Since the imposition of lockdown in March, Shelter have seen an increase in calls for assistance, with a quarter of all calls from private renters worried about losing their homes.
The possibility that thousands of people, after losing their homes, could present themselves as homeless at local authority homelessness departments is a perfect storm. Many local authorities are already overstretched and have little capacity to meet a sudden surge in homelessness presentations.
The last decade saw a substantial growth in the private rented sector across England. Between 2010-11 and 2017-18, the number of private renting households rose from 3.6 to 4.5 million—accounting for the second largest tenure in England. In 2017-18, of all households in the private rented sector, 35 percent included dependent children.
Recent research from payment technology firm Flatfair and real estate investor Rowan Asset Management points to a significant number of younger people being heavily exposed to falling into financial distress due to this crisis. One in two renters with residential landlords are aged 16-34, and a high proportion of these workers work in retail or the gig economy. Nearly half of all UK retail workers (2.8 million) are aged 16-34, with a quarter aged 25–34. Restaurant workers are more likely to be younger, with six in 10 aged 16-34. The impact of the exposure of these workers to job insecurity and a loss or reduction in income puts them at risk of losing accommodation.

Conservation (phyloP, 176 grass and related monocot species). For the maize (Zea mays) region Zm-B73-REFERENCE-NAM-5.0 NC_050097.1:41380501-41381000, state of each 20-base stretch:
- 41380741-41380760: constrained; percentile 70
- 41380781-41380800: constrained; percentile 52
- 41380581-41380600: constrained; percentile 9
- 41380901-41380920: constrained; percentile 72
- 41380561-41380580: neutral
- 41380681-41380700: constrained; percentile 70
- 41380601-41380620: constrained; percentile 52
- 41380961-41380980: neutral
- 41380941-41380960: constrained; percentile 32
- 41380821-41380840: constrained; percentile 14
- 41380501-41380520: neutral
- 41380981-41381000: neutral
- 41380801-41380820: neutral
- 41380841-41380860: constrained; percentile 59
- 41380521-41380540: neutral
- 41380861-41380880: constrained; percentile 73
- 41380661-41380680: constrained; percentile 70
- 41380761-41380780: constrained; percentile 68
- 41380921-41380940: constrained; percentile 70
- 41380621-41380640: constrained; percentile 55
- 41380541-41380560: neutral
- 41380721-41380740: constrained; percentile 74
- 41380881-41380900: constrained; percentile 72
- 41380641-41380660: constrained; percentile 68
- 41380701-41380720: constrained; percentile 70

Research from the Resolution Foundation found that many young people are earning less than they were before the COVID-19 crisis, with a third of 18-24-year olds (excluding students) being furloughed or losing their jobs. This compares to one in six of prime-age adults.
Franz Doerr, CEO and founder of Flatfair, said, “As more firms start to furlough staff and others cease due to the economic impact of the virus, swathes of young renters up and down the country will see incomes plummet and may not be able to pay their rent. Rising rent arrears are likely to mount over the year as a consequence.”
Vast numbers of people struggle to pay their rent already. According to an English Housing Survey covering 2018/19, more than one million (28 percent) of private renters find it difficult to pay rent. Nearly two thirds (61 percent) reported having no savings at all. Among social renters, the proportion without savings is even higher at 82 percent. Private renting households, noted Shelter, spent 33 percent of their household income on rent on average and for people aged between 16 and 24, this increased to 47 percent.
The policies of the Johnson Tory government during the pandemic—aimed solely at the bailout of big business—is leading to mass unemployment and enormous financial insecurity for millions. There is no sign that even with workers being told to get back to work this will offset the enormous economic damage that has taken place, with many livelihoods threatened by mass job losses reported on a weekly basis.
While the government attempted to stimulate the housing market, with exemptions on having to pay stamp duty on properties up to the value of £500,000, hundreds of thousands face being made homeless.
The response of the Labour Party to the evictions crisis amounted to nothing more than Shadow Housing Secretary Thangam Debbonaire issuing a five-point plan calling for an “extension to the ban on evictions to allow further protections to be introduced” and for a two-year period for tenants to pay back any arrears accrued during the pandemic.